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General Blog

Printing At Middlehurst

Aerial, Middlehurst, New Zealand. June 2017 - Preliminary Edit
Phase One XF 100MP, 80mm Schneider, f4.5 @ 1/2500 second, ISO 200


"Plane or helicopter, sir?" Our Art Photography Workshop at the end of June was full of surprises. A fresh dusting of snow followed by a little warm weather, and then another dusting created amazing patterns and textures on the mountains that surround Middlehurst Station.


One of the most important aspects of aerial photography is to maintain a fast shutter speed to avoid blur (most of it vibration in the aircraft, but also the speed at which you're travelling). However, this has to be balanced with a reasonable aperture so you have edge-to-edge sharpness (sometimes the edges of the image aren't as sharp as the centre when shooting at the maximum aperture), and not too high an ISO setting (as noise can interfere with the fine detail of the landscape). Some photographers use shutter-priority exposure mode, locking in a fast shutter speed like 1/2000 second, and letting the aperture and ISO fall where they may. This is a good starting point, but personally I like to keep an eye on all my settings, adjusting them to suit the situation and maximise my image quality.


Tony Hewitt and I entertained just three photographers this year (we take up to six) in one of New Zealand's most remote and picturesque landscapes. Most of the stations in this part of the world are privately owned (access requires permission) and while Middlehurst itself is huge, our plane and helicopter flights took in an even wider flight path, including the coastal fringe and the interior ranges.

Epson SureColor P800 - on duty in Middlehurst


However, this is an art photography workshop and we allocate a lot of time to post-production and printing. Back on terra firma, our focus is on tranforming the raw captures into works of art, ably assisted by a high quality photo printer. Epson kindly lent us its A2-size SureColor P800, along with some Epson Hot Press Bright and Velvet Fine Art. We also had some Canson Platine, Rag Photographique and Aquarelle. And lots of ink!


Shooting from the air into mountainous terrain is always a little challenging because of the deep shadows and bright highlights. It's also a great opportunity to play with light and, using Lightroom, Capture One or Photoshop, remap the tones to create a stronger composition.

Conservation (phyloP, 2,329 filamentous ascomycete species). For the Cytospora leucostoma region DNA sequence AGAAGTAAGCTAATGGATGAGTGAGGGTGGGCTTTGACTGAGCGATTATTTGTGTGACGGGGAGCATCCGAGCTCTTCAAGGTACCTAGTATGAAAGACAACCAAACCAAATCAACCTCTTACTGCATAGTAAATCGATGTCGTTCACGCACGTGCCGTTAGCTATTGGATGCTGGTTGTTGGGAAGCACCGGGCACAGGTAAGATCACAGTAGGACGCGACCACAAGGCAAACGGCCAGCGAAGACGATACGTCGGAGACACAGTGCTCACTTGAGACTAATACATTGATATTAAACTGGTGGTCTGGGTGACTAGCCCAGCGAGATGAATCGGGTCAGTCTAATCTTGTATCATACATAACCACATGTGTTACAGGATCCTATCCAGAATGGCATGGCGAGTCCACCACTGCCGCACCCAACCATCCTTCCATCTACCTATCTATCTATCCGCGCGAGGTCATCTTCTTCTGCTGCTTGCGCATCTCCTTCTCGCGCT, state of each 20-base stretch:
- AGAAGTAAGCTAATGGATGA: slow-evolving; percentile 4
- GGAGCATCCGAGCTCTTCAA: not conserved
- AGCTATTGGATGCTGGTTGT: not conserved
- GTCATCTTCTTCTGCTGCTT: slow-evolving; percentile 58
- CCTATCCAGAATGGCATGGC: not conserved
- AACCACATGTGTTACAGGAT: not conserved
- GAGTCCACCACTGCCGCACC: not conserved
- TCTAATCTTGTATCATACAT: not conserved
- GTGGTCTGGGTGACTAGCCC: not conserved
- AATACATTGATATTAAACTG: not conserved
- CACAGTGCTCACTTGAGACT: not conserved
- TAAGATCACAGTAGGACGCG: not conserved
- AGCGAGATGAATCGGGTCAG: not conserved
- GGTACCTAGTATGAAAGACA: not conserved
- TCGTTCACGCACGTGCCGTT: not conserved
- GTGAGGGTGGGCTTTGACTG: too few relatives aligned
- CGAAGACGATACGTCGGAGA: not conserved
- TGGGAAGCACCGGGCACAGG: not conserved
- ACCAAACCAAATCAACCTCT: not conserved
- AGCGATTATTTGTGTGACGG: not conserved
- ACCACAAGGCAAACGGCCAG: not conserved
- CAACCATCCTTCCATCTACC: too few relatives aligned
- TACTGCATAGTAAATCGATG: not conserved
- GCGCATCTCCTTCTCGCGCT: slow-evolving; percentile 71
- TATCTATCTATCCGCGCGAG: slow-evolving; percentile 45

Two more aerials from Middlehurst - still a work in progress project!


If you haven't yet tried printing your photography, may I recommend it. In many ways, you don't fully appreciate the art of photography until you produce a print. And it's not that expensive. In Australia, the P800 is currently around $1700, the smaller P600 around $1250.


One of the choices you have when printing is in the type of paper. Personally, I like printing on matte stocks and I currently use Canson Rag Photographique on my Epson 9900 most of the time. On this trip, we were able to play with two of my favourite Epson matte papers, Hot Press Bright and Velvet Fine Art. They have slightly different 'colours' to the white paper and slightly different textures, so it's a matter of choosing a paper that best suits the photo and your style.


However, for more punch you can go for a glossy paper. High gloss prints certainly make an impact, but again personally, I find the gloss can interfere with viewing the photograph. However, Canson Platine has a 'semi gloss' surface which is just divine. And because you're using Photo Black, the colours have greater richness than the matte papers generally.


Thanks again to Epson and to Middlehurst Station. For more information on the Epson printer range, you can follow these links...




Peter Eastway Uses

Peter Uses

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